The coastal mangroves, together with coral reefs and seagrass beds, form a highly diverse and structurally complex ecosystem in which the reefs act as a barrier that shelters seagrass beds and mangroves from high wave energy and strong coastal currents typical of the Caribbean environment. Mangroves and seagrass beds in turn provide foraging and nursery habitats for many reef species and sea turtles that are found throughout the Bahamas.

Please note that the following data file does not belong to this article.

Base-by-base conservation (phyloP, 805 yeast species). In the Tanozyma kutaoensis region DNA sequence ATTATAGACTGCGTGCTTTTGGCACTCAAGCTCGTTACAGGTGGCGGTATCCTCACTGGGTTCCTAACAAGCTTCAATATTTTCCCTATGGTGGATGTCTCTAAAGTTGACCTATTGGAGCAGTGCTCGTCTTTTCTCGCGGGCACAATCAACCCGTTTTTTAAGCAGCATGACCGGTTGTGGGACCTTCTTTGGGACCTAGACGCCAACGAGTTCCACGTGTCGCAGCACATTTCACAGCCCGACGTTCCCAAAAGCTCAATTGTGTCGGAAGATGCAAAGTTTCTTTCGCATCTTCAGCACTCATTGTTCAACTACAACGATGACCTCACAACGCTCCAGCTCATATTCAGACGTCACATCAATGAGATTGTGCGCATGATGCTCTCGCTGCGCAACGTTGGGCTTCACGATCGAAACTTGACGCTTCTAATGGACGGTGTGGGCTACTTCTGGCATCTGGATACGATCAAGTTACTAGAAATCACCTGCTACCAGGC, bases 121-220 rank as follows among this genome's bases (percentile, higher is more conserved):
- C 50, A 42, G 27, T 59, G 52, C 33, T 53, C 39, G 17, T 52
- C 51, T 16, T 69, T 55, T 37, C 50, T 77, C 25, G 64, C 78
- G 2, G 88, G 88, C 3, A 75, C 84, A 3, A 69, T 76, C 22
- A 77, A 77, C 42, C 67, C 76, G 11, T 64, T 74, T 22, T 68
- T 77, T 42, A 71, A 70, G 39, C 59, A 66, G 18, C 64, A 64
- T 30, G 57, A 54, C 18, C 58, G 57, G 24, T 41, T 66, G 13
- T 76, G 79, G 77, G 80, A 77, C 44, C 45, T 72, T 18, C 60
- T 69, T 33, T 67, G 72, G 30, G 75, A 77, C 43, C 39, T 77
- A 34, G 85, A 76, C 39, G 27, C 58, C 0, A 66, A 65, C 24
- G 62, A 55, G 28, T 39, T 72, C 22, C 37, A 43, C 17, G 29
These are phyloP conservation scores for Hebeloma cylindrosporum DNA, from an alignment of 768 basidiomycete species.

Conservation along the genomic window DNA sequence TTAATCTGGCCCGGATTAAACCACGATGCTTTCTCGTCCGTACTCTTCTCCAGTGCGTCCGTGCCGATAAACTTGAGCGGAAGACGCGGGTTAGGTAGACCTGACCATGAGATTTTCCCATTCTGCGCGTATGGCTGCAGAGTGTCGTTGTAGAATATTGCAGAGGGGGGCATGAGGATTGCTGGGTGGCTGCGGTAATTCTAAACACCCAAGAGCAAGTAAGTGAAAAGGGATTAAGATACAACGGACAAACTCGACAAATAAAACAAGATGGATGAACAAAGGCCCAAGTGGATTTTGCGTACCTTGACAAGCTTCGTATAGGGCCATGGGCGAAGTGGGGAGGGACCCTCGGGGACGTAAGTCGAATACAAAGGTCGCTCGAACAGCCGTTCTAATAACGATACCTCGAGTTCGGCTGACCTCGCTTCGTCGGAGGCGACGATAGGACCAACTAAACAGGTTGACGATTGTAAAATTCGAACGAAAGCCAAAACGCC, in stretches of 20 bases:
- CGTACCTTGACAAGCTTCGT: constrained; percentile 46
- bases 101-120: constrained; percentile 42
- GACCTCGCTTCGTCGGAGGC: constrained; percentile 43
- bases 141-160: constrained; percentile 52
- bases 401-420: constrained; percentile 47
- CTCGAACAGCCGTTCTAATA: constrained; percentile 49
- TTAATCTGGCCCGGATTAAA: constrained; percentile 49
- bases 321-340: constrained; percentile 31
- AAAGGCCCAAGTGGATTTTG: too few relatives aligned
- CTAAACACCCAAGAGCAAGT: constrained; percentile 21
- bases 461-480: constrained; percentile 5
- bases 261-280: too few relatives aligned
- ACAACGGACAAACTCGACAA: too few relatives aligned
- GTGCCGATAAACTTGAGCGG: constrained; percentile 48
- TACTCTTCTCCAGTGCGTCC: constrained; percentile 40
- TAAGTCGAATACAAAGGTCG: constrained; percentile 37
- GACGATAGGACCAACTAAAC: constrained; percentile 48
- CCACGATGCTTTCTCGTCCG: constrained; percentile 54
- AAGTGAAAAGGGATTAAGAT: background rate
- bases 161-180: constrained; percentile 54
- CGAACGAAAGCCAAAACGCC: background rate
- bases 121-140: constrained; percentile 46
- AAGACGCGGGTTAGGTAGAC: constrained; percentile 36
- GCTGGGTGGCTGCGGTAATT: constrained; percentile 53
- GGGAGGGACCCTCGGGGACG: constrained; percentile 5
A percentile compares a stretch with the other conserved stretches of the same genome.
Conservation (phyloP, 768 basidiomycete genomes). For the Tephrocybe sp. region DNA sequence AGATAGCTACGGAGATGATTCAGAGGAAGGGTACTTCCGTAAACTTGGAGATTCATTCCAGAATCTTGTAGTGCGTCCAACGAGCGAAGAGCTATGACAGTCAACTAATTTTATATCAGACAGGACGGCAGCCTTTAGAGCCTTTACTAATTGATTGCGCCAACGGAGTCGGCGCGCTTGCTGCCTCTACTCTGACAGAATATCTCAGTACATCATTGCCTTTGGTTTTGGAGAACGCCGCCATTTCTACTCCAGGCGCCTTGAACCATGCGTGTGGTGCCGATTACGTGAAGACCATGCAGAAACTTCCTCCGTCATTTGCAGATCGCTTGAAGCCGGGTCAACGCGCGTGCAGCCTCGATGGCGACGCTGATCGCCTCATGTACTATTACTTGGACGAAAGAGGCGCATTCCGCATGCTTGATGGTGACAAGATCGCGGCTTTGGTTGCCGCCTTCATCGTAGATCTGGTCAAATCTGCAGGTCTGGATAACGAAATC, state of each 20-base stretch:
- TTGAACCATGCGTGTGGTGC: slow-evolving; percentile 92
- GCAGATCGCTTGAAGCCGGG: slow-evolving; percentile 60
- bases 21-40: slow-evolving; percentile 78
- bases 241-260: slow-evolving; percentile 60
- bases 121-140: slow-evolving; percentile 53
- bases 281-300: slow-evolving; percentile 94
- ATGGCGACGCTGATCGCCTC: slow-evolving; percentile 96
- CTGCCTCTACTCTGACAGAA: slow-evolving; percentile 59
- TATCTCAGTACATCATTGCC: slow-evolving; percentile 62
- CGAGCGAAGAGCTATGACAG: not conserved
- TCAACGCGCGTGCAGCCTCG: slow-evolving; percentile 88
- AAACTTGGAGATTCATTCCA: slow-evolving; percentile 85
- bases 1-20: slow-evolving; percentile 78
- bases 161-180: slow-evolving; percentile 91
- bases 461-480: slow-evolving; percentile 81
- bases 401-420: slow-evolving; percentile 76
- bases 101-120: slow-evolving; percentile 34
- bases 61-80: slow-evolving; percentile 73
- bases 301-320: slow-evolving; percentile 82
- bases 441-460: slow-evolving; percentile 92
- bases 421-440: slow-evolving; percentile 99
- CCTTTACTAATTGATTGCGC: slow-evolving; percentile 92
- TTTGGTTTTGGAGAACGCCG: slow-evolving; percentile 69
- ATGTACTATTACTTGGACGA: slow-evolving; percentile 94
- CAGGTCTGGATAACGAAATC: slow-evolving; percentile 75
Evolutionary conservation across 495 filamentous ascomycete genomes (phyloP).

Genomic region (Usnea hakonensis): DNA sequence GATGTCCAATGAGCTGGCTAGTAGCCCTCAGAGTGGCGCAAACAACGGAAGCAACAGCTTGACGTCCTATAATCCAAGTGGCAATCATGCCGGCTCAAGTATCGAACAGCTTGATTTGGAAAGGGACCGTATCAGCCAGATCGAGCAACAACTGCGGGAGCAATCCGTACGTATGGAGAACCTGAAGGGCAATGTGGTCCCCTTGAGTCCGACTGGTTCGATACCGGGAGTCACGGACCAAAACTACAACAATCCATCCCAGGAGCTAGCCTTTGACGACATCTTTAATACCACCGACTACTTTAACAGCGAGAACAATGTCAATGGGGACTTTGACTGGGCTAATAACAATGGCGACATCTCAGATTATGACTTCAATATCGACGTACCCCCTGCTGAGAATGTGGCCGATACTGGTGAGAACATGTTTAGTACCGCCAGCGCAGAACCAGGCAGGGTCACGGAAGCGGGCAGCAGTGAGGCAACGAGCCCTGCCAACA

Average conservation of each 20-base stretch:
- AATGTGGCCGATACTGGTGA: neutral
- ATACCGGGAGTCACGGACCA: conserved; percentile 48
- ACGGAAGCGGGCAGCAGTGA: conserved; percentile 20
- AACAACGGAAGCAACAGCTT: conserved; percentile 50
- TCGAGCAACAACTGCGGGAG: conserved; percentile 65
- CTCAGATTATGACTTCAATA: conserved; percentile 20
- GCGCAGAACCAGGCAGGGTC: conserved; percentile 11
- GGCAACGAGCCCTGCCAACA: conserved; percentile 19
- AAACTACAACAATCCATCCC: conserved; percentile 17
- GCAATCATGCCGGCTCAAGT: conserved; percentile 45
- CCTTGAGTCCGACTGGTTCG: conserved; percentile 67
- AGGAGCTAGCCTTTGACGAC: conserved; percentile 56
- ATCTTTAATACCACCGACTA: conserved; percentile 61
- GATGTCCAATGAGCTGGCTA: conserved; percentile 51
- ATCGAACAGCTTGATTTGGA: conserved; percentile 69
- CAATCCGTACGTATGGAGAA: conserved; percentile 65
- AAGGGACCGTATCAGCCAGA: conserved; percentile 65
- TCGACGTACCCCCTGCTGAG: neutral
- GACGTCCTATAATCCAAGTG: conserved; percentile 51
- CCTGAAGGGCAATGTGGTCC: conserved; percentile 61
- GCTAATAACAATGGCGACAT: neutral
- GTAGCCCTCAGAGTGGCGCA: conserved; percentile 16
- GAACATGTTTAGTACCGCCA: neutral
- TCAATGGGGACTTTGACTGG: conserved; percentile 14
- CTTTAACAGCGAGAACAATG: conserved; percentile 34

Birdlife International (Stattersfield et al. 1998) considers the Bahamas islands an endemic bird area. There are at least four bird species endemic to the Bahamas islands which may utilize mangrove habitats at times including the Bahama woodstar (Calliphlox eveltnae), white-cheeked pintail (Anas bahamensis), Bahamas swallow (Tachycinetacyaneoviridis) and Bahama yellowthroat (Geothlypis rostrata) (Stattersfield et al. 1998); although none of them specifically live in mangrove habitat exclusively. Other bird species associated with mangroves include spotted sandpiper (Actitis macularia), roseate spoonbill (Ajaia ajaja), green heron (Butorides virescens), belted kingfisher (Ceryle alcyon), mangrove cuckoo (Coccyzus minor), mangrove warbler (Dendroica petechia), and reddish egret (E. rufescens).